Yawn... "who done it" murder mysteries... one of my least favorite theatre or movie genres. I guess it is my impatience or maybe the knowledge that I am being manipulated that makes these shows a tedium for me.

But, the American Heartland Theatre's (why does Blogger spell check think "theatre" is wrong, I happen to like that way of spelling it) production of "I'll be Back Before Midnight" actually was humorous, fast paced and featured a fine cast and effective sets and lighting.

There was a bit of psychodrama and twisted, sick relationships to keep one involved, but not so much as to repulse and block the forward motion of the plot. The plot is pretty simple, as most of these things tend to be, Jan is a young woman who apparently has just been released from a long stay in a mental hospital. Her husband, Greg, who studies rocks and ancient stone tools at a college under the direction of Jan's father, has rented a farmhouse so that he and Jan can resume their lives. George, the landlord, introduces himself and despite being a simple looking bumpkin, begins to plant the seeds of murderous mayhem by telling tales of murders in the farmhouse, buried bodies and ghosts. Adding to Jan's growing dread, Greg announces his sister Laura will be coming to help out as she travels to a new life out west. Jan and Laura are not the best of friends, to put it mildly.

As the play progresses, the twisted relationships and menacing personalities emerge. George has a lot of secrets to keep, there is a hint that manipulative, cold Laura and very submissive Greg were more than just brother and sister. Jan sends cassettes to her therapist fearing she is about to lose it all again.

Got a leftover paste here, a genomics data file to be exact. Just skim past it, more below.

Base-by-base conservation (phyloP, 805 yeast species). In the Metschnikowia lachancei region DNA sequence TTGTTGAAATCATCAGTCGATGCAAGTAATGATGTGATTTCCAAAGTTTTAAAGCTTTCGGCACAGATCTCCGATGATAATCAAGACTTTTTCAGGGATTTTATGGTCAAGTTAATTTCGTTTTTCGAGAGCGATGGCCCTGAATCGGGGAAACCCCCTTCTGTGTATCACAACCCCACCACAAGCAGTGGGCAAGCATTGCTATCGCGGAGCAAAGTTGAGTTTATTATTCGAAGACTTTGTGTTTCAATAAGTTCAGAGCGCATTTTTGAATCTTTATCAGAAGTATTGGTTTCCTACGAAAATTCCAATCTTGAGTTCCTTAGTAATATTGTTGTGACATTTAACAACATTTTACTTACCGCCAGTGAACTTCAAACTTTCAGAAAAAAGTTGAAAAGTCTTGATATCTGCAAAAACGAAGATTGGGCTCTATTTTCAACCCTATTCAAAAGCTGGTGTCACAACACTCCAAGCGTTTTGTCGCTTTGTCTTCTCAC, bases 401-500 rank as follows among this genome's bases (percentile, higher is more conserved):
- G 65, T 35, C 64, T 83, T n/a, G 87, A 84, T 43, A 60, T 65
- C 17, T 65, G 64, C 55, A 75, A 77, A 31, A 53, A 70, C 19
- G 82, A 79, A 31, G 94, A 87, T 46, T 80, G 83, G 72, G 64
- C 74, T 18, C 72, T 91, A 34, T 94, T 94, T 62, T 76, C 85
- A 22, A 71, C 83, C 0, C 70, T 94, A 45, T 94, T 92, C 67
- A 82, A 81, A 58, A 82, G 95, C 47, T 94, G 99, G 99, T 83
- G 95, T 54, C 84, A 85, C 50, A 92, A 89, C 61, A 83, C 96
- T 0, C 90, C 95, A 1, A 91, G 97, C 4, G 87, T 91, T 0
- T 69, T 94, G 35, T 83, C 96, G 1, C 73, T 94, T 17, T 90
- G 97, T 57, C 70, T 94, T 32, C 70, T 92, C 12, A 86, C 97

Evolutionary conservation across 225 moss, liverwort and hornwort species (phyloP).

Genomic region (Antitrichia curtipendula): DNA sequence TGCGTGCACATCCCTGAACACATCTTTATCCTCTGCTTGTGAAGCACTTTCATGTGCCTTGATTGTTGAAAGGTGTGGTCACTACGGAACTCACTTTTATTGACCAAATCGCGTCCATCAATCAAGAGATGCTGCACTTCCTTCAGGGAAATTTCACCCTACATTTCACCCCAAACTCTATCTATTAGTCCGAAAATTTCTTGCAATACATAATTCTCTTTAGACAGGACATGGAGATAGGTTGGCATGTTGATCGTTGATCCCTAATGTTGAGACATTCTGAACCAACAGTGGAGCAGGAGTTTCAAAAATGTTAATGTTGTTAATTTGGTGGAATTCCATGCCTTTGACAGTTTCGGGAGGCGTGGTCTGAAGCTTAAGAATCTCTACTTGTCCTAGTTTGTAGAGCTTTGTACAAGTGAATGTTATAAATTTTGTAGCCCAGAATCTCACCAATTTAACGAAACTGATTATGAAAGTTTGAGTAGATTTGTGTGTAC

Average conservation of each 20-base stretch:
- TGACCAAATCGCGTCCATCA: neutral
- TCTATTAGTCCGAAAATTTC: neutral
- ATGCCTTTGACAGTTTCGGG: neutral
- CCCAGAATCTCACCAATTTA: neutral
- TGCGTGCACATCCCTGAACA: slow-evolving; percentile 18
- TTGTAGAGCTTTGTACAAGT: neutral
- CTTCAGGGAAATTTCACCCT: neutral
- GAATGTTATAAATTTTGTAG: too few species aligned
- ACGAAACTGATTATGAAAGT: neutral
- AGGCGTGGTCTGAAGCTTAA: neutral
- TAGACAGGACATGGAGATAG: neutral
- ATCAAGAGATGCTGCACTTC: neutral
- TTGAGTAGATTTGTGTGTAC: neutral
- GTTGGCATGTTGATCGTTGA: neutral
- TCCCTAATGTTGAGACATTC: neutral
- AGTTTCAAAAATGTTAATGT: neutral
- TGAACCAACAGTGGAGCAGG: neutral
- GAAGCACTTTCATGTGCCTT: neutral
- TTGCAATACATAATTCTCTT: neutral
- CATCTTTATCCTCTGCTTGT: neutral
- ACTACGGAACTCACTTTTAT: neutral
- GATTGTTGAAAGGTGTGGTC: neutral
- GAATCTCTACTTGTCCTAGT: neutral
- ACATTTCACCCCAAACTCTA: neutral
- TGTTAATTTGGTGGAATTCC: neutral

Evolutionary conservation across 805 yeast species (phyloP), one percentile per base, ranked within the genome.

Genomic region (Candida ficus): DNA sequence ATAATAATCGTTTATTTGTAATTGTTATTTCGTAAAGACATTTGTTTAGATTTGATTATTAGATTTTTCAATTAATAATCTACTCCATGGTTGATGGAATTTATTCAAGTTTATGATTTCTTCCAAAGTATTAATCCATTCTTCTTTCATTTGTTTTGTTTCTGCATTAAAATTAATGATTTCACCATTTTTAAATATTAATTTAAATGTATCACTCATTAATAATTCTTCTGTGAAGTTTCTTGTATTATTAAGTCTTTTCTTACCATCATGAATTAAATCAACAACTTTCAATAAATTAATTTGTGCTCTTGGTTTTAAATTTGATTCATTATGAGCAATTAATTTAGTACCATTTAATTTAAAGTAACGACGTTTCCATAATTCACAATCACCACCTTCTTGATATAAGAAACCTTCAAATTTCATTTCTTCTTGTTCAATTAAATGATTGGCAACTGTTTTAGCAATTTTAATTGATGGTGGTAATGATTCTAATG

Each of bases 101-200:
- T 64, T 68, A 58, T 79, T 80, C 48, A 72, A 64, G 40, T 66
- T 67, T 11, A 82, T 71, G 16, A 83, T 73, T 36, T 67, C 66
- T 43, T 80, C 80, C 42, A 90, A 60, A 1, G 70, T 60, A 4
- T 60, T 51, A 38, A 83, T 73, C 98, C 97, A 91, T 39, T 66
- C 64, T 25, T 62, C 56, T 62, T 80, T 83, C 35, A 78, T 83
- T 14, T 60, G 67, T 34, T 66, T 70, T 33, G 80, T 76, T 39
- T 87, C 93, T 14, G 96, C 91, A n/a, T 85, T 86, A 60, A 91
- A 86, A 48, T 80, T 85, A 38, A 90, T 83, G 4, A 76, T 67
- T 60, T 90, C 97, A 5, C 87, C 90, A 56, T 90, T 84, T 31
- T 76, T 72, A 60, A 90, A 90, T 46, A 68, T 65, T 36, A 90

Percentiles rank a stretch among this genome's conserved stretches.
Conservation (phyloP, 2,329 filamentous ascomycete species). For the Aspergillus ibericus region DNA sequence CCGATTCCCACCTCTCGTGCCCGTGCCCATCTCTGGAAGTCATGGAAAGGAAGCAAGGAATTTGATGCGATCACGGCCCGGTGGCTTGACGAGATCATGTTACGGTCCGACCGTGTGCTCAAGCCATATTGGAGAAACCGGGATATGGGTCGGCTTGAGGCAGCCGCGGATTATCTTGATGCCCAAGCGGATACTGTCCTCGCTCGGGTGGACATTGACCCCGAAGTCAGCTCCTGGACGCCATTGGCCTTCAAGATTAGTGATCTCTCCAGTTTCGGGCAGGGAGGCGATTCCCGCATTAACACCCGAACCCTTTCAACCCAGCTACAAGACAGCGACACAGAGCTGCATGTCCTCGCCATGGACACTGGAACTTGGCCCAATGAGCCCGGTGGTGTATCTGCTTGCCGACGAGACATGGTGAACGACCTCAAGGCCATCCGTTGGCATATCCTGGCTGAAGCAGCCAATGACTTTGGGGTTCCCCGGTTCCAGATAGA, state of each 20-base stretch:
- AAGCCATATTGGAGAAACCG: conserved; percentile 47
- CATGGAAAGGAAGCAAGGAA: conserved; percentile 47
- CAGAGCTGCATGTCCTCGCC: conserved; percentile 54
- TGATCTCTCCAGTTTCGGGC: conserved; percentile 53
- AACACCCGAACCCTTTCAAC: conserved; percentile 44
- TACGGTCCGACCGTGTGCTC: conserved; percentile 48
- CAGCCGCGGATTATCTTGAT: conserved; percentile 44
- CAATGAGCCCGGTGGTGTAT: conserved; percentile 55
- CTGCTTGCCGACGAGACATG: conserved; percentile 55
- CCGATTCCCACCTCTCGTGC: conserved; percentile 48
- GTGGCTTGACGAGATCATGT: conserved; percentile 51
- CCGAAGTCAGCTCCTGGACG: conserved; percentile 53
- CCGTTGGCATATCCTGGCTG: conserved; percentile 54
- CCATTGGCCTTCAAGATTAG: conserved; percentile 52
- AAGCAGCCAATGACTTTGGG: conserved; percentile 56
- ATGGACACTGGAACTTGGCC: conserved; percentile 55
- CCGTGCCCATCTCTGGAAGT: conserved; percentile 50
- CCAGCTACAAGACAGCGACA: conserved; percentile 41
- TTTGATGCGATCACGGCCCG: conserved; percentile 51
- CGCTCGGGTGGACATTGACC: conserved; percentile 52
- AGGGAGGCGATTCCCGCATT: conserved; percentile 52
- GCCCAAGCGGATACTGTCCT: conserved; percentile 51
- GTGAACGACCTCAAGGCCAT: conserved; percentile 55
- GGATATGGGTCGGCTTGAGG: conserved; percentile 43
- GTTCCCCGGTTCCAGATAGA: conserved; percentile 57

The two short acts come to a climax early as the secrets are revealed, motives become clear and the body count rises. The excellent cast (Vanessa Severo as Jan, Darren Kennedy as Greg, James Wright as George and Jan Chapman as Laura) are brilliant as their initial personas fade and their true selves emerge. At the end no one is as they initially seemed, making "I'll be Back Before Midnight" more of a "who are they" rather than a simple "who done it".

The show continues through October 25th.

Friday, October 16, 2009

Fall Colors

The Heating and AC people were at the Palace this AM doing their fall servicing. Since a couple of the units are on the roof, we had to venture up there for a while. Taking my trusty old Kodak EasyShare with me, I snapped a couple shots of the fall colors finally beginning to peak.

On the eastern horizon, you can see the colors dotting the canopy:

Looking south on Baltimore:

Just out front:

Amazingly green for mid October in KC. Been a cool, wet summer and fall is the same.

I dread winter's arrival.

Thursday, October 15, 2009

Comedy at its Best

Last Saturday, the Kinsey Sicks, a self styled "Dragapella Beautyshop" quartet of drag performers, performed their show "Wake the Fuck up America" at my church, which is a story in and of itself.

Their performance did make me laugh and more often made me wince and shake my head. Let us just say the word "fuck" flowed freely and they had no shame.

Which contrasts to this gem

Now this is pure comedy. Sid Caesar and Nanette Fabray from the 1950's, probably from Caesar's own show. Pure improv, no teleprompters and 100% live. In this thankfully preserved clip, Caesar and Fabray mime a married couple arguing to the first movement of Beethoven's famous 5th symphony.

This sketch is absolutely a masterpiece of subtle humor and flawless acting; the timing and action are impeccable.
I have watched this a hundred times and still find it fresh and hilarious.

Probably can't say the same about the Kinsey Sicks.

Saturday, October 10, 2009

Kansas City Symphony: Dvorak, Kodaly and Rachmaninoff

The fare for this weekend's Kansas City Symphony concerts, Music Director Michael Stern conducting, has a decidedly Eastern European bent; 3 masterpieces from Hungary, the Czech Republic and Russia.